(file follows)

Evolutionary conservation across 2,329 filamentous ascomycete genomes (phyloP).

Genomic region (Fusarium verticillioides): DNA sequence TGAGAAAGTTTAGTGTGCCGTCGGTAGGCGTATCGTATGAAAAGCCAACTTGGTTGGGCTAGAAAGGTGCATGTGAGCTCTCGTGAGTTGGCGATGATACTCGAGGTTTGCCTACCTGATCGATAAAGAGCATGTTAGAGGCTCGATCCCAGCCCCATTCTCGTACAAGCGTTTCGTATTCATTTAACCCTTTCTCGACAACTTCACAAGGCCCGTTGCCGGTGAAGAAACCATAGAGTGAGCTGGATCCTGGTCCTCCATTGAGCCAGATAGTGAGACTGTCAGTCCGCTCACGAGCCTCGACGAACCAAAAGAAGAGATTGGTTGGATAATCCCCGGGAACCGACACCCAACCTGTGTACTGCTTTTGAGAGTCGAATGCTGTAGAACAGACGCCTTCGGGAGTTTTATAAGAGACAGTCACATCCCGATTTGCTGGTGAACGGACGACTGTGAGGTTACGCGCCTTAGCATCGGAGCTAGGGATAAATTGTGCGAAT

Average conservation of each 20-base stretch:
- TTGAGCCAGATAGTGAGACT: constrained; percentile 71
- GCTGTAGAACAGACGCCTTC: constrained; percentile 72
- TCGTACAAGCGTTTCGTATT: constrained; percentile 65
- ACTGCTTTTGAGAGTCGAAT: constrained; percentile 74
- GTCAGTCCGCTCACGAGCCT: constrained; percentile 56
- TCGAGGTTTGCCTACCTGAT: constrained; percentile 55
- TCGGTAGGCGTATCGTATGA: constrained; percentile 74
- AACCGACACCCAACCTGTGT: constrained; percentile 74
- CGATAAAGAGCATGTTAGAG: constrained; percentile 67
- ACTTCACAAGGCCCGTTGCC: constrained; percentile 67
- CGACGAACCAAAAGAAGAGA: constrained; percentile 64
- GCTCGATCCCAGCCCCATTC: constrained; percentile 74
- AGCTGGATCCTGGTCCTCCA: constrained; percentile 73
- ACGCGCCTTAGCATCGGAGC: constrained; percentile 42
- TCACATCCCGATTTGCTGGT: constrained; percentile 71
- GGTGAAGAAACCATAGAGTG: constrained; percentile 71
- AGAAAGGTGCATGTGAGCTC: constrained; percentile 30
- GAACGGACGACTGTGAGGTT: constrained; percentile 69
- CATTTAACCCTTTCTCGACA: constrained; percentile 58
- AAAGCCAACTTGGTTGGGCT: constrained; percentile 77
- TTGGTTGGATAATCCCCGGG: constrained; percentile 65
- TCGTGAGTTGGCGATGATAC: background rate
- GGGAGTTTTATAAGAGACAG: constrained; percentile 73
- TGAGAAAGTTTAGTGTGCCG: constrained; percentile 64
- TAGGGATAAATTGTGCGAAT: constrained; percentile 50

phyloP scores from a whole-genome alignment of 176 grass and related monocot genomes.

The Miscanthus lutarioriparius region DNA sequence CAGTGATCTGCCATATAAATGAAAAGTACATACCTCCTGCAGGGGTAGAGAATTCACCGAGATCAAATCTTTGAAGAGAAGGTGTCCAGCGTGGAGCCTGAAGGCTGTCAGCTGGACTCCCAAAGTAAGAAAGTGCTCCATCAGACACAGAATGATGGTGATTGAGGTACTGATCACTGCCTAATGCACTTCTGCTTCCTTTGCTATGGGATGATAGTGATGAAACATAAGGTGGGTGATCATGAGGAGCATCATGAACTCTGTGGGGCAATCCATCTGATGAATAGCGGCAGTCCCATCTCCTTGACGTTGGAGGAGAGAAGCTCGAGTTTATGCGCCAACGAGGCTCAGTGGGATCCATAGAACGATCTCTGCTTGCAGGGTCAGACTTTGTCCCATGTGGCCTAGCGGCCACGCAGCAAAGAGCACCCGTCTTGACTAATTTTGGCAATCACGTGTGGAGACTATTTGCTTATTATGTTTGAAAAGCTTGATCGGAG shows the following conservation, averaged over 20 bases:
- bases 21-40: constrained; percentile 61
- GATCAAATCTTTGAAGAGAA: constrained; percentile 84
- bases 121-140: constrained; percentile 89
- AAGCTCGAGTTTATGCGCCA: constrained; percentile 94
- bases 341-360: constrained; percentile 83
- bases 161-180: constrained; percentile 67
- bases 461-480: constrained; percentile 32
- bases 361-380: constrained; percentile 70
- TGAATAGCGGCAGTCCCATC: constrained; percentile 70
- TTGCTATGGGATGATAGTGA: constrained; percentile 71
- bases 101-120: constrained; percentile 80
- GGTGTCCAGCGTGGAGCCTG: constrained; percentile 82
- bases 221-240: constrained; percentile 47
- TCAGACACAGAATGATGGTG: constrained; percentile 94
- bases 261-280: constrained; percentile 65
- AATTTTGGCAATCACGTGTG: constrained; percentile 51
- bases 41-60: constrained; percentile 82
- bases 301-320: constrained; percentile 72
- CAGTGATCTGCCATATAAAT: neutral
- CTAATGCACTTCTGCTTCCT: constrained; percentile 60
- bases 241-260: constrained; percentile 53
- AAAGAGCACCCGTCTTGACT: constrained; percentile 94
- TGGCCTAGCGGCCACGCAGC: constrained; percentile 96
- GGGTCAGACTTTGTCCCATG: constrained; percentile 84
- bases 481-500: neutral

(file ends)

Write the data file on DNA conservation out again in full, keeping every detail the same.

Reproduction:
Evolutionary conservation across 2,329 filamentous ascomycete genomes (phyloP).

Genomic region (Fusarium verticillioides): DNA sequence TGAGAAAGTTTAGTGTGCCGTCGGTAGGCGTATCGTATGAAAAGCCAACTTGGTTGGGCTAGAAAGGTGCATGTGAGCTCTCGTGAGTTGGCGATGATACTCGAGGTTTGCCTACCTGATCGATAAAGAGCATGTTAGAGGCTCGATCCCAGCCCCATTCTCGTACAAGCGTTTCGTATTCATTTAACCCTTTCTCGACAACTTCACAAGGCCCGTTGCCGGTGAAGAAACCATAGAGTGAGCTGGATCCTGGTCCTCCATTGAGCCAGATAGTGAGACTGTCAGTCCGCTCACGAGCCTCGACGAACCAAAAGAAGAGATTGGTTGGATAATCCCCGGGAACCGACACCCAACCTGTGTACTGCTTTTGAGAGTCGAATGCTGTAGAACAGACGCCTTCGGGAGTTTTATAAGAGACAGTCACATCCCGATTTGCTGGTGAACGGACGACTGTGAGGTTACGCGCCTTAGCATCGGAGCTAGGGATAAATTGTGCGAAT

Average conservation of each 20-base stretch:
- TTGAGCCAGATAGTGAGACT: constrained; percentile 71
- GCTGTAGAACAGACGCCTTC: constrained; percentile 72
- TCGTACAAGCGTTTCGTATT: constrained; percentile 65
- ACTGCTTTTGAGAGTCGAAT: constrained; percentile 74
- GTCAGTCCGCTCACGAGCCT: constrained; percentile 56
- TCGAGGTTTGCCTACCTGAT: constrained; percentile 55
- TCGGTAGGCGTATCGTATGA: constrained; percentile 74
- AACCGACACCCAACCTGTGT: constrained; percentile 74
- CGATAAAGAGCATGTTAGAG: constrained; percentile 67
- ACTTCACAAGGCCCGTTGCC: constrained; percentile 67
- CGACGAACCAAAAGAAGAGA: constrained; percentile 64
- GCTCGATCCCAGCCCCATTC: constrained; percentile 74
- AGCTGGATCCTGGTCCTCCA: constrained; percentile 73
- ACGCGCCTTAGCATCGGAGC: constrained; percentile 42
- TCACATCCCGATTTGCTGGT: constrained; percentile 71
- GGTGAAGAAACCATAGAGTG: constrained; percentile 71
- AGAAAGGTGCATGTGAGCTC: constrained; percentile 30
- GAACGGACGACTGTGAGGTT: constrained; percentile 69
- CATTTAACCCTTTCTCGACA: constrained; percentile 58
- AAAGCCAACTTGGTTGGGCT: constrained; percentile 77
- TTGGTTGGATAATCCCCGGG: constrained; percentile 65
- TCGTGAGTTGGCGATGATAC: background rate
- GGGAGTTTTATAAGAGACAG: constrained; percentile 73
- TGAGAAAGTTTAGTGTGCCG: constrained; percentile 64
- TAGGGATAAATTGTGCGAAT: constrained; percentile 50

phyloP scores from a whole-genome alignment of 176 grass and related monocot genomes.

The Miscanthus lutarioriparius region DNA sequence CAGTGATCTGCCATATAAATGAAAAGTACATACCTCCTGCAGGGGTAGAGAATTCACCGAGATCAAATCTTTGAAGAGAAGGTGTCCAGCGTGGAGCCTGAAGGCTGTCAGCTGGACTCCCAAAGTAAGAAAGTGCTCCATCAGACACAGAATGATGGTGATTGAGGTACTGATCACTGCCTAATGCACTTCTGCTTCCTTTGCTATGGGATGATAGTGATGAAACATAAGGTGGGTGATCATGAGGAGCATCATGAACTCTGTGGGGCAATCCATCTGATGAATAGCGGCAGTCCCATCTCCTTGACGTTGGAGGAGAGAAGCTCGAGTTTATGCGCCAACGAGGCTCAGTGGGATCCATAGAACGATCTCTGCTTGCAGGGTCAGACTTTGTCCCATGTGGCCTAGCGGCCACGCAGCAAAGAGCACCCGTCTTGACTAATTTTGGCAATCACGTGTGGAGACTATTTGCTTATTATGTTTGAAAAGCTTGATCGGAG shows the following conservation, averaged over 20 bases:
- bases 21-40: constrained; percentile 61
- GATCAAATCTTTGAAGAGAA: constrained; percentile 84
- bases 121-140: constrained; percentile 89
- AAGCTCGAGTTTATGCGCCA: constrained; percentile 94
- bases 341-360: constrained; percentile 83
- bases 161-180: constrained; percentile 67
- bases 461-480: constrained; percentile 32
- bases 361-380: constrained; percentile 70
- TGAATAGCGGCAGTCCCATC: constrained; percentile 70
- TTGCTATGGGATGATAGTGA: constrained; percentile 71
- bases 101-120: constrained; percentile 80
- GGTGTCCAGCGTGGAGCCTG: constrained; percentile 82
- bases 221-240: constrained; percentile 47
- TCAGACACAGAATGATGGTG: constrained; percentile 94
- bases 261-280: constrained; percentile 65
- AATTTTGGCAATCACGTGTG: constrained; percentile 51
- bases 41-60: constrained; percentile 82
- bases 301-320: constrained; percentile 72
- CAGTGATCTGCCATATAAAT: neutral
- CTAATGCACTTCTGCTTCCT: constrained; percentile 60
- bases 241-260: constrained; percentile 53
- AAAGAGCACCCGTCTTGACT: constrained; percentile 94
- TGGCCTAGCGGCCACGCAGC: constrained; percentile 96
- GGGTCAGACTTTGTCCCATG: constrained; percentile 84
- bases 481-500: neutral